What are the techniques of this 16th century dispersed, networked narrative that are familiar to the composition of today’s digital narratives? The repetition of creatures, gestures and objects create the conditions for networked or hyper-attentive reading. The abstraction of enigmatic gestures and symbols in tension with figuration. An absence of clear causal chains despite the narrative frame. A multiplicity of adjacent/nested, though causally unconnected, micro-narratives. The use of opacity through unknown and unknowable gestures and tableaus that engage thought and speculation. The depiction of noise in which an expected message is lost to or obscured by other simultaneous messages. This list of observed qualities, the organizing principles in Bosch’s painting, induces a process of search; the search for an answer to an elusive riddle: what happened or what happens to God’s creation? It is possible, though highly unlikely, that the key to the painting’s riddle will be found by scholars. But this possibility of a cohesive and meaningful narrative space does not take away the multivalent and distributed nature of the painting’s form. The reader must grapple, themselves, with all of the ambiguities, the horrors and the delights of creation, displayed simultaneously on the canvas.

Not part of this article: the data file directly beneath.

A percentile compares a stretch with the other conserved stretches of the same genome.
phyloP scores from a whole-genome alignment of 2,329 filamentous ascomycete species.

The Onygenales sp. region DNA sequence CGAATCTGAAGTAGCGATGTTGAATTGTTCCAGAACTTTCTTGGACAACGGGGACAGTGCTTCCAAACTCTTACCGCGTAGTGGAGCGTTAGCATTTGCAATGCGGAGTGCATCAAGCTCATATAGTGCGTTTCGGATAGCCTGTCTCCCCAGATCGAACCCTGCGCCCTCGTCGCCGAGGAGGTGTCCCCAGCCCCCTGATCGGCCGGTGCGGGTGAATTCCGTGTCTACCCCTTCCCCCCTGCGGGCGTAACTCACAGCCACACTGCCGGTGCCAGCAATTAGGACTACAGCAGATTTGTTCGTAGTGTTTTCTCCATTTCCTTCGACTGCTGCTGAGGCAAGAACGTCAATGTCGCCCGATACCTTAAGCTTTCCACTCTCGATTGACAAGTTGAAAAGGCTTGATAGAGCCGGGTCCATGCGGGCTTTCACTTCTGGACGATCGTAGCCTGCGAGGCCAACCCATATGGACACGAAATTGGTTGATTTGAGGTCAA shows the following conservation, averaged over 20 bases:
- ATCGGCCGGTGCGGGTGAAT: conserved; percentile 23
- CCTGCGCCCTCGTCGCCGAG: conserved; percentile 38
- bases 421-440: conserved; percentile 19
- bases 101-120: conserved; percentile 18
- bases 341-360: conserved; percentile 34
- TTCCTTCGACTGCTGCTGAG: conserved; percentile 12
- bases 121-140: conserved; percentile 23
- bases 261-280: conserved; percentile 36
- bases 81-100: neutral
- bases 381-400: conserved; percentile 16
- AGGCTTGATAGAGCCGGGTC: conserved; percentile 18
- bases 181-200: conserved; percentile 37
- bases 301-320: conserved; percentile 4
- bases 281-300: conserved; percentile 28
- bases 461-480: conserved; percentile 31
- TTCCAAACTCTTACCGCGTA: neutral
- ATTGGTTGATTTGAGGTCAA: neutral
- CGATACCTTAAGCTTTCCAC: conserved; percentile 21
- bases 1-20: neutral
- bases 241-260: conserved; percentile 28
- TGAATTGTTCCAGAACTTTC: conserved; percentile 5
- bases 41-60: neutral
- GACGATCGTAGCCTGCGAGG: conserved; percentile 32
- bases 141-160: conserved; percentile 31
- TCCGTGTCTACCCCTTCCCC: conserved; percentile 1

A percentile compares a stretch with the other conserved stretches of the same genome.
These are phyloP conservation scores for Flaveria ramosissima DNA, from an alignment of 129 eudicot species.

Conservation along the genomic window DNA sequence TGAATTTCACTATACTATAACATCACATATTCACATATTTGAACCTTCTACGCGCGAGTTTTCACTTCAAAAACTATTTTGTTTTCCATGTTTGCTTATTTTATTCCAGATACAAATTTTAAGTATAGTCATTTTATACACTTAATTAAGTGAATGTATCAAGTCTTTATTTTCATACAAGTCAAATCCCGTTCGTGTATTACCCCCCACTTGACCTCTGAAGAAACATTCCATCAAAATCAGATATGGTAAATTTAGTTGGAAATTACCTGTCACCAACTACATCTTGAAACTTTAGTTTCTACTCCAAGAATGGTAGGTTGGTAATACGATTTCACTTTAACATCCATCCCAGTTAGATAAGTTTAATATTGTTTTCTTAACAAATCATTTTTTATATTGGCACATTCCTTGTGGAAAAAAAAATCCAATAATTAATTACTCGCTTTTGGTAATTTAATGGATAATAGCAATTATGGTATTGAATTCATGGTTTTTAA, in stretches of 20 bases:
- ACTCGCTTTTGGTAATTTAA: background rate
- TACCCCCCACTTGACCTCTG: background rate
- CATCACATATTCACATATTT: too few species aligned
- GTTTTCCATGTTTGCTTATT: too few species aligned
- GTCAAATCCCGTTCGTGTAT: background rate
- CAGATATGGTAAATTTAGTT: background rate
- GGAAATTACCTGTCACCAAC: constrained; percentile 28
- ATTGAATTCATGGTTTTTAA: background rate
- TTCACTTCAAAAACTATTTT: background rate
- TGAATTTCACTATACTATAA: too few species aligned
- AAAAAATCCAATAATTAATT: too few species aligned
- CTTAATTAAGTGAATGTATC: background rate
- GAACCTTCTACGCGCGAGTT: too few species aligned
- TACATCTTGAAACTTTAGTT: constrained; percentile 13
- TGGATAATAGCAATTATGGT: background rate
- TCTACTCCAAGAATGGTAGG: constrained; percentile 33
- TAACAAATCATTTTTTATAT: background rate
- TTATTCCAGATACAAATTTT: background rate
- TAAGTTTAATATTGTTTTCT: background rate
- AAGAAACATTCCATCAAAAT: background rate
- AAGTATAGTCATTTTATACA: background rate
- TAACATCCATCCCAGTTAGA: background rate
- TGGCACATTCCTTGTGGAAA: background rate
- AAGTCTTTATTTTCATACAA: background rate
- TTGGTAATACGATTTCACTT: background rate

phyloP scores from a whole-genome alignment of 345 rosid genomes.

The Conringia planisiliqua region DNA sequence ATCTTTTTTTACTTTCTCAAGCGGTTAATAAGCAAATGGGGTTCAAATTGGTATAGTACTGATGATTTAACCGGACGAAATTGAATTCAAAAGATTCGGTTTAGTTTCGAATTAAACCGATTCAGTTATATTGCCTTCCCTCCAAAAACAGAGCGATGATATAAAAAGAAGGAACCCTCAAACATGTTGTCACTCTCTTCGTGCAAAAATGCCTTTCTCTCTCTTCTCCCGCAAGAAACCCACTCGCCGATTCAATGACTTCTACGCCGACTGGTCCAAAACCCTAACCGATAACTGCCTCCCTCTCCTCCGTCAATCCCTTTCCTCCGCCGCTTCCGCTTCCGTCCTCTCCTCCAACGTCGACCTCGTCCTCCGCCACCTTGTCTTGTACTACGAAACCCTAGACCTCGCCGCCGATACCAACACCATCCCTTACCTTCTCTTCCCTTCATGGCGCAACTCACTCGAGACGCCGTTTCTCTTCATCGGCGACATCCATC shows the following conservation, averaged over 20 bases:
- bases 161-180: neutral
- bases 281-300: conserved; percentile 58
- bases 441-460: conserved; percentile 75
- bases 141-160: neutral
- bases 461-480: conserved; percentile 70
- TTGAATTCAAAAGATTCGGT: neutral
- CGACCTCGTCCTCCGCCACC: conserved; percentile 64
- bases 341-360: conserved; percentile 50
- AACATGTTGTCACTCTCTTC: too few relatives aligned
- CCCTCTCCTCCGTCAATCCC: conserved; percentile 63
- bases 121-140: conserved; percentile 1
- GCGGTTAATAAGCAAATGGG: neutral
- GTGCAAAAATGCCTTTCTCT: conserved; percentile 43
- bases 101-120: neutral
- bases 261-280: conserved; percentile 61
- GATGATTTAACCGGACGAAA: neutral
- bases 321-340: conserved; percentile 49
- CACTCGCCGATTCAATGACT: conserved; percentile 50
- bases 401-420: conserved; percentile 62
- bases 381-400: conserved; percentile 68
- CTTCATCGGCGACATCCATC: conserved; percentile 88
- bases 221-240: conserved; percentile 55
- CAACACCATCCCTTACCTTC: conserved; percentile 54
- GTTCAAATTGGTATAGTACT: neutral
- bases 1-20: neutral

Paradoxically, the above list of non-narrative attributes can be found in many narrative texts and have become techniques for disrupting the reader’s narrative comprehension and perhaps inducing other mental processes. These qualities are also connected with principles of computation and are found in many examples of non-narrative electronic literature. Nick Montfort’s computational poem Taroko Gorge (and its remix by countless others), is a collective celebration of repetition (looped procedures), abstraction (variables), multiplicity (random variation), absence (constrained data sets) and noise (an orchestrated nonsense). The work is conceptual or nonsensuous in demonstrating the inherent combinatorics of language, and direct in its sensuous depiction of language as a cascading fall.